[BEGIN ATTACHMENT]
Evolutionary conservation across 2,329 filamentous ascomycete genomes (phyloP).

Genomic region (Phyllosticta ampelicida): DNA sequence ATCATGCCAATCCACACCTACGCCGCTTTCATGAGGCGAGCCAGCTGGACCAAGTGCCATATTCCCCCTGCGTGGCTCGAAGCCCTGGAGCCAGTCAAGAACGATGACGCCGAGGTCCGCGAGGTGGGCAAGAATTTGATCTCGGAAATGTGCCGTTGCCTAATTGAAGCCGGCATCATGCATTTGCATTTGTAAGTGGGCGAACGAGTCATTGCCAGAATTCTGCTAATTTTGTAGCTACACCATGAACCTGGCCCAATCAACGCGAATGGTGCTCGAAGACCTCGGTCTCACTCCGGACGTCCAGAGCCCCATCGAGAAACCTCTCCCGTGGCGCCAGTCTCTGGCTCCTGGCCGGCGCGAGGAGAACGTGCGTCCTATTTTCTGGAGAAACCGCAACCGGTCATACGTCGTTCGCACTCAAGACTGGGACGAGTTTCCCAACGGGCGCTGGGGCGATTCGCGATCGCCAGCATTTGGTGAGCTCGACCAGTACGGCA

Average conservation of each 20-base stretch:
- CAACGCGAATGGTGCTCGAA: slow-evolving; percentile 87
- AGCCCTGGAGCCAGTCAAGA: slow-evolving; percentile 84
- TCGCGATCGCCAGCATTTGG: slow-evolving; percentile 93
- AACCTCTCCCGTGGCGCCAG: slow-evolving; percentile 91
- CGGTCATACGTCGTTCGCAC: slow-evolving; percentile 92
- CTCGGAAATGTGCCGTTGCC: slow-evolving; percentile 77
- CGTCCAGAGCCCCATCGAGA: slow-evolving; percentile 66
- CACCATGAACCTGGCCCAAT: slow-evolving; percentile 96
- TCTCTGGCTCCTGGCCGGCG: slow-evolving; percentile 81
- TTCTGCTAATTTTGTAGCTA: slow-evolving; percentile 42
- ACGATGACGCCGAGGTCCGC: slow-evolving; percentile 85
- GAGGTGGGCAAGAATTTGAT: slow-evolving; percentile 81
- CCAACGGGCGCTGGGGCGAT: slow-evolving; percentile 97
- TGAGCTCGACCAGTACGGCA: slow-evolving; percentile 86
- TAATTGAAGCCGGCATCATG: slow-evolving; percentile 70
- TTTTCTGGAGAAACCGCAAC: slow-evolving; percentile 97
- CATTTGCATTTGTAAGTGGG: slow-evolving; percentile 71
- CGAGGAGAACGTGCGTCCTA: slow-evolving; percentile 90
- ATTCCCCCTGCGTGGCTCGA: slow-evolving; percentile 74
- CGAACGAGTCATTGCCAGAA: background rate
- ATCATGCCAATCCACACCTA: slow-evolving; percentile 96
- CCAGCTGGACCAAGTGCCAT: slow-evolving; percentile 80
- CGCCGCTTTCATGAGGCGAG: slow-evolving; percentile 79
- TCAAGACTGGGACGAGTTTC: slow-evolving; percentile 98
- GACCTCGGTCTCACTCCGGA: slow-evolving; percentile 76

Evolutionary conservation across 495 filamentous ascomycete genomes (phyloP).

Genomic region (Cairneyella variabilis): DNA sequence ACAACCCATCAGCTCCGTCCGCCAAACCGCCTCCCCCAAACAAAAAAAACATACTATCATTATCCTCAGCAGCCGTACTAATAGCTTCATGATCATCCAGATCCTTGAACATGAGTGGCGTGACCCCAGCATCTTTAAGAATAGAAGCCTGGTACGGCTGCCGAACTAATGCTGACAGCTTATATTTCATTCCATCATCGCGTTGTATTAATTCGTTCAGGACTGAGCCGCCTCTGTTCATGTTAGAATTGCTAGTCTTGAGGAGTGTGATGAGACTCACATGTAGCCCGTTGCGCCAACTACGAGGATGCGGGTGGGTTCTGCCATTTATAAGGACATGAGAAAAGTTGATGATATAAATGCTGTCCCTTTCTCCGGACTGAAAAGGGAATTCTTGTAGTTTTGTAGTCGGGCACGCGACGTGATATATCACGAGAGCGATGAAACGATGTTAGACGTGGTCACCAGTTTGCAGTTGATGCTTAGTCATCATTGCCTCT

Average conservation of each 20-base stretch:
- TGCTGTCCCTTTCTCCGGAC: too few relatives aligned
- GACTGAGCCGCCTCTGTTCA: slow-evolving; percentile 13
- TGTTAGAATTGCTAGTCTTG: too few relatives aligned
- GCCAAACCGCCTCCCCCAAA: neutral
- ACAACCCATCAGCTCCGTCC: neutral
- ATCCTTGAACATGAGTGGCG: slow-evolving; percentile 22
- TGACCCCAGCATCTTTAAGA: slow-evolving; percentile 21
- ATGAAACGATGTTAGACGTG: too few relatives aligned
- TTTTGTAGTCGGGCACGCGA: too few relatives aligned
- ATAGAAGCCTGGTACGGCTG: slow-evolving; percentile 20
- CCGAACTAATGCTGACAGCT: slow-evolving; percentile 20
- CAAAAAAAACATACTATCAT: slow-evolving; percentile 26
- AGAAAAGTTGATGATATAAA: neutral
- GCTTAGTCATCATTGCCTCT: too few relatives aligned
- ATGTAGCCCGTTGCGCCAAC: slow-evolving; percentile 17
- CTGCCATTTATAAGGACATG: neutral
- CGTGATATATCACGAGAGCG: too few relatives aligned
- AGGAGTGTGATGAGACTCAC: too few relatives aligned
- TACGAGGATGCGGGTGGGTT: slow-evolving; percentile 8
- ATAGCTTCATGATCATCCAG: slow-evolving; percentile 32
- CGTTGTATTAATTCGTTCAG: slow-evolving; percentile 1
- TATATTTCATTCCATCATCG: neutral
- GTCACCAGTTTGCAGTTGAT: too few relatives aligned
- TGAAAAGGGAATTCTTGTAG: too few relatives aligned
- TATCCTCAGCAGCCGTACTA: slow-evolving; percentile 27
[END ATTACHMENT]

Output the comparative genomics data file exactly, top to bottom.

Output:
Evolutionary conservation across 2,329 filamentous ascomycete genomes (phyloP).

Genomic region (Phyllosticta ampelicida): DNA sequence ATCATGCCAATCCACACCTACGCCGCTTTCATGAGGCGAGCCAGCTGGACCAAGTGCCATATTCCCCCTGCGTGGCTCGAAGCCCTGGAGCCAGTCAAGAACGATGACGCCGAGGTCCGCGAGGTGGGCAAGAATTTGATCTCGGAAATGTGCCGTTGCCTAATTGAAGCCGGCATCATGCATTTGCATTTGTAAGTGGGCGAACGAGTCATTGCCAGAATTCTGCTAATTTTGTAGCTACACCATGAACCTGGCCCAATCAACGCGAATGGTGCTCGAAGACCTCGGTCTCACTCCGGACGTCCAGAGCCCCATCGAGAAACCTCTCCCGTGGCGCCAGTCTCTGGCTCCTGGCCGGCGCGAGGAGAACGTGCGTCCTATTTTCTGGAGAAACCGCAACCGGTCATACGTCGTTCGCACTCAAGACTGGGACGAGTTTCCCAACGGGCGCTGGGGCGATTCGCGATCGCCAGCATTTGGTGAGCTCGACCAGTACGGCA

Average conservation of each 20-base stretch:
- CAACGCGAATGGTGCTCGAA: slow-evolving; percentile 87
- AGCCCTGGAGCCAGTCAAGA: slow-evolving; percentile 84
- TCGCGATCGCCAGCATTTGG: slow-evolving; percentile 93
- AACCTCTCCCGTGGCGCCAG: slow-evolving; percentile 91
- CGGTCATACGTCGTTCGCAC: slow-evolving; percentile 92
- CTCGGAAATGTGCCGTTGCC: slow-evolving; percentile 77
- CGTCCAGAGCCCCATCGAGA: slow-evolving; percentile 66
- CACCATGAACCTGGCCCAAT: slow-evolving; percentile 96
- TCTCTGGCTCCTGGCCGGCG: slow-evolving; percentile 81
- TTCTGCTAATTTTGTAGCTA: slow-evolving; percentile 42
- ACGATGACGCCGAGGTCCGC: slow-evolving; percentile 85
- GAGGTGGGCAAGAATTTGAT: slow-evolving; percentile 81
- CCAACGGGCGCTGGGGCGAT: slow-evolving; percentile 97
- TGAGCTCGACCAGTACGGCA: slow-evolving; percentile 86
- TAATTGAAGCCGGCATCATG: slow-evolving; percentile 70
- TTTTCTGGAGAAACCGCAAC: slow-evolving; percentile 97
- CATTTGCATTTGTAAGTGGG: slow-evolving; percentile 71
- CGAGGAGAACGTGCGTCCTA: slow-evolving; percentile 90
- ATTCCCCCTGCGTGGCTCGA: slow-evolving; percentile 74
- CGAACGAGTCATTGCCAGAA: background rate
- ATCATGCCAATCCACACCTA: slow-evolving; percentile 96
- CCAGCTGGACCAAGTGCCAT: slow-evolving; percentile 80
- CGCCGCTTTCATGAGGCGAG: slow-evolving; percentile 79
- TCAAGACTGGGACGAGTTTC: slow-evolving; percentile 98
- GACCTCGGTCTCACTCCGGA: slow-evolving; percentile 76

Evolutionary conservation across 495 filamentous ascomycete genomes (phyloP).

Genomic region (Cairneyella variabilis): DNA sequence ACAACCCATCAGCTCCGTCCGCCAAACCGCCTCCCCCAAACAAAAAAAACATACTATCATTATCCTCAGCAGCCGTACTAATAGCTTCATGATCATCCAGATCCTTGAACATGAGTGGCGTGACCCCAGCATCTTTAAGAATAGAAGCCTGGTACGGCTGCCGAACTAATGCTGACAGCTTATATTTCATTCCATCATCGCGTTGTATTAATTCGTTCAGGACTGAGCCGCCTCTGTTCATGTTAGAATTGCTAGTCTTGAGGAGTGTGATGAGACTCACATGTAGCCCGTTGCGCCAACTACGAGGATGCGGGTGGGTTCTGCCATTTATAAGGACATGAGAAAAGTTGATGATATAAATGCTGTCCCTTTCTCCGGACTGAAAAGGGAATTCTTGTAGTTTTGTAGTCGGGCACGCGACGTGATATATCACGAGAGCGATGAAACGATGTTAGACGTGGTCACCAGTTTGCAGTTGATGCTTAGTCATCATTGCCTCT

Average conservation of each 20-base stretch:
- TGCTGTCCCTTTCTCCGGAC: too few relatives aligned
- GACTGAGCCGCCTCTGTTCA: slow-evolving; percentile 13
- TGTTAGAATTGCTAGTCTTG: too few relatives aligned
- GCCAAACCGCCTCCCCCAAA: neutral
- ACAACCCATCAGCTCCGTCC: neutral
- ATCCTTGAACATGAGTGGCG: slow-evolving; percentile 22
- TGACCCCAGCATCTTTAAGA: slow-evolving; percentile 21
- ATGAAACGATGTTAGACGTG: too few relatives aligned
- TTTTGTAGTCGGGCACGCGA: too few relatives aligned
- ATAGAAGCCTGGTACGGCTG: slow-evolving; percentile 20
- CCGAACTAATGCTGACAGCT: slow-evolving; percentile 20
- CAAAAAAAACATACTATCAT: slow-evolving; percentile 26
- AGAAAAGTTGATGATATAAA: neutral
- GCTTAGTCATCATTGCCTCT: too few relatives aligned
- ATGTAGCCCGTTGCGCCAAC: slow-evolving; percentile 17
- CTGCCATTTATAAGGACATG: neutral
- CGTGATATATCACGAGAGCG: too few relatives aligned
- AGGAGTGTGATGAGACTCAC: too few relatives aligned
- TACGAGGATGCGGGTGGGTT: slow-evolving; percentile 8
- ATAGCTTCATGATCATCCAG: slow-evolving; percentile 32
- CGTTGTATTAATTCGTTCAG: slow-evolving; percentile 1
- TATATTTCATTCCATCATCG: neutral
- GTCACCAGTTTGCAGTTGAT: too few relatives aligned
- TGAAAAGGGAATTCTTGTAG: too few relatives aligned
- TATCCTCAGCAGCCGTACTA: slow-evolving; percentile 27